Having spent many years working in Indigenous affairs and blessed to have many Aboriginal Australians in my group of close friends, I have been exposed to the horrors of racism and the sickening dogma of white supremacy.  Two events stand out.  They are horror stories, made seemingly more horrific because the racism and white supremacy was inspired by the church.

I have related these stories on this or other blog sites over the years, but feel the message behind them would be more powerful grouped as one into a post.

The first involved my friend George.  George isn’t his real name, but being a shy bloke who might well be reading this, I don’t want to cause him any embarrassment.

George lives in country South Australia and has done all his life.  Until a few years ago he’d never ventured beyond the borders of SA apart from the annual trip to Alice Springs to play in the Imparja Cup; a national Indigenous cricket carnival.  It was thus with much great excitement that he had the opportunity to visit Canberra recently – his first big interstate trip.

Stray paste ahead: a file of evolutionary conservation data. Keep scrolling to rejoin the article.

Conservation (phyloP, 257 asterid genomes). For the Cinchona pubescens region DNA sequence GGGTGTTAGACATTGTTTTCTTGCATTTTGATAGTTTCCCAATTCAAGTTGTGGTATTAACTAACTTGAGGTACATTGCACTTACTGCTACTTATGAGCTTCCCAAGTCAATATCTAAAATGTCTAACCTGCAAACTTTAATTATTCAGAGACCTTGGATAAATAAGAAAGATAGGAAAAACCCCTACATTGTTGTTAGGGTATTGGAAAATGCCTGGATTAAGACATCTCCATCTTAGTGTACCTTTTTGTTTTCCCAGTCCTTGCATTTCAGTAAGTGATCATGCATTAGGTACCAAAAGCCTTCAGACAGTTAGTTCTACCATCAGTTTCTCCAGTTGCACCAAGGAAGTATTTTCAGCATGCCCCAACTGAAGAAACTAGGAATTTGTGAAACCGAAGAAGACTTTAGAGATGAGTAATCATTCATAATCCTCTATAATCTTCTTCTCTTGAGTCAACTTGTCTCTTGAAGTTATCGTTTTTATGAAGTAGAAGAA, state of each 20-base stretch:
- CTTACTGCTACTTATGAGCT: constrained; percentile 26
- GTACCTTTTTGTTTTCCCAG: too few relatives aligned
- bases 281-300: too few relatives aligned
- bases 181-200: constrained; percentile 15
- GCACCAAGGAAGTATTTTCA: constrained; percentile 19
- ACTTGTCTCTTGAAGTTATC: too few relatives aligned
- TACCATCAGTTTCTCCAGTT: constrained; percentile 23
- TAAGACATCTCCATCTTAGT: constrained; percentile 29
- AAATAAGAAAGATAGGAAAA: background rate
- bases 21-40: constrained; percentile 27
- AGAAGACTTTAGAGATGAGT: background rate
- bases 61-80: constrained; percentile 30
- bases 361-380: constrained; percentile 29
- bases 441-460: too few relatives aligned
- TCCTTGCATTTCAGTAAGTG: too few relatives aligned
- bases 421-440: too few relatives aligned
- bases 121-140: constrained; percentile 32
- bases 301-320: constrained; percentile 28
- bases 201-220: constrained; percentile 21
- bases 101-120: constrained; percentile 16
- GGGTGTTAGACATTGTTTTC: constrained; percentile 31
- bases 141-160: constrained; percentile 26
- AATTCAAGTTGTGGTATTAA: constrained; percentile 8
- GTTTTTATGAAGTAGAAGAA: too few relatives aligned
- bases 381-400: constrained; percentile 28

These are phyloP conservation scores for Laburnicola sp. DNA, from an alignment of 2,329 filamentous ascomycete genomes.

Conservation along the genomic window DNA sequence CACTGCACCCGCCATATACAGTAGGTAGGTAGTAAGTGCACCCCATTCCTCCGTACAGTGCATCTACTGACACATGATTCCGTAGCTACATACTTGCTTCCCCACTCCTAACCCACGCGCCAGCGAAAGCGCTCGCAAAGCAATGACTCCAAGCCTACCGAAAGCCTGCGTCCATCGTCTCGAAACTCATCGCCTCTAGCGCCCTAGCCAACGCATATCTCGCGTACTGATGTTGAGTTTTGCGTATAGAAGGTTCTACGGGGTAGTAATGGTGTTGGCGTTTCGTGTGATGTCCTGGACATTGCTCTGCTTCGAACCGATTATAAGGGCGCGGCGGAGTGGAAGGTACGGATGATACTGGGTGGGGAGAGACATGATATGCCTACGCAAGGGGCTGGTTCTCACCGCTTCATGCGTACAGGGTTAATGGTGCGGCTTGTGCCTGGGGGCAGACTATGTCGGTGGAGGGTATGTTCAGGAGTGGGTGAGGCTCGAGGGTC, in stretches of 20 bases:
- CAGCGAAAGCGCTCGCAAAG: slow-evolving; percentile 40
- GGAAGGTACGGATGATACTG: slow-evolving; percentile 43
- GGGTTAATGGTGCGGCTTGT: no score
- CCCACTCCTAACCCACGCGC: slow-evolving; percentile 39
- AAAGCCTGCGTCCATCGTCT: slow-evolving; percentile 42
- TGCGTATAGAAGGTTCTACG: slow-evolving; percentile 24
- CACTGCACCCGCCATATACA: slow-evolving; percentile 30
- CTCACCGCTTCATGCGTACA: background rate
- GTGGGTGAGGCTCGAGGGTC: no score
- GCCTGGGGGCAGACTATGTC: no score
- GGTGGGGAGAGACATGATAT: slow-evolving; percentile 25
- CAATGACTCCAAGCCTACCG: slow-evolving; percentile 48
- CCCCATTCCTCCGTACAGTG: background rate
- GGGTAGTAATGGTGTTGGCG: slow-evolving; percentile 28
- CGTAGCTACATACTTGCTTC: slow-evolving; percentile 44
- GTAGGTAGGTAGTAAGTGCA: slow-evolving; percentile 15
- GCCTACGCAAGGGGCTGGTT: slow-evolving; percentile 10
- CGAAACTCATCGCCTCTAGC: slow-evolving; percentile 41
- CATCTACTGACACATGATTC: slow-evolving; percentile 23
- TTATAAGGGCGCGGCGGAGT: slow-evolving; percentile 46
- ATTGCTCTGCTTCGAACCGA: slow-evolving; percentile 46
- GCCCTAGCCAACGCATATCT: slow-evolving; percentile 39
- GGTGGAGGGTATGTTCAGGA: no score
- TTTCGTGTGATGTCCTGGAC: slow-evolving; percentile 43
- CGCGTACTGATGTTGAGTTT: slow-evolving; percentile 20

One day we were at a busy bus stop in the city.  I was looking at the direction from which the bus would approach but kept talking to George, who stood behind me.  After a couple of minutes a bus came into view and I turned to George to let him know this was our bus.

He wasn’t there.

A line had formed behind me and there he stood at the very end, letting a dozen or so people move ahead of him.

I beckoned him to come up the front with me.

He refused.

I beckoned again.

Still he refused.

I walked up to George and asked why he wouldn’t come to the front of the line – a spot he had earlier occupied.  I was not prepared for his answer.

“Aren’t I supposed to let the white people on first?”

It’s very hard to relate the emotions that ran through me.  I can say that I felt like crying.  The sadness turned to anger when he told me why he thought he had ‘to let the white people on first’.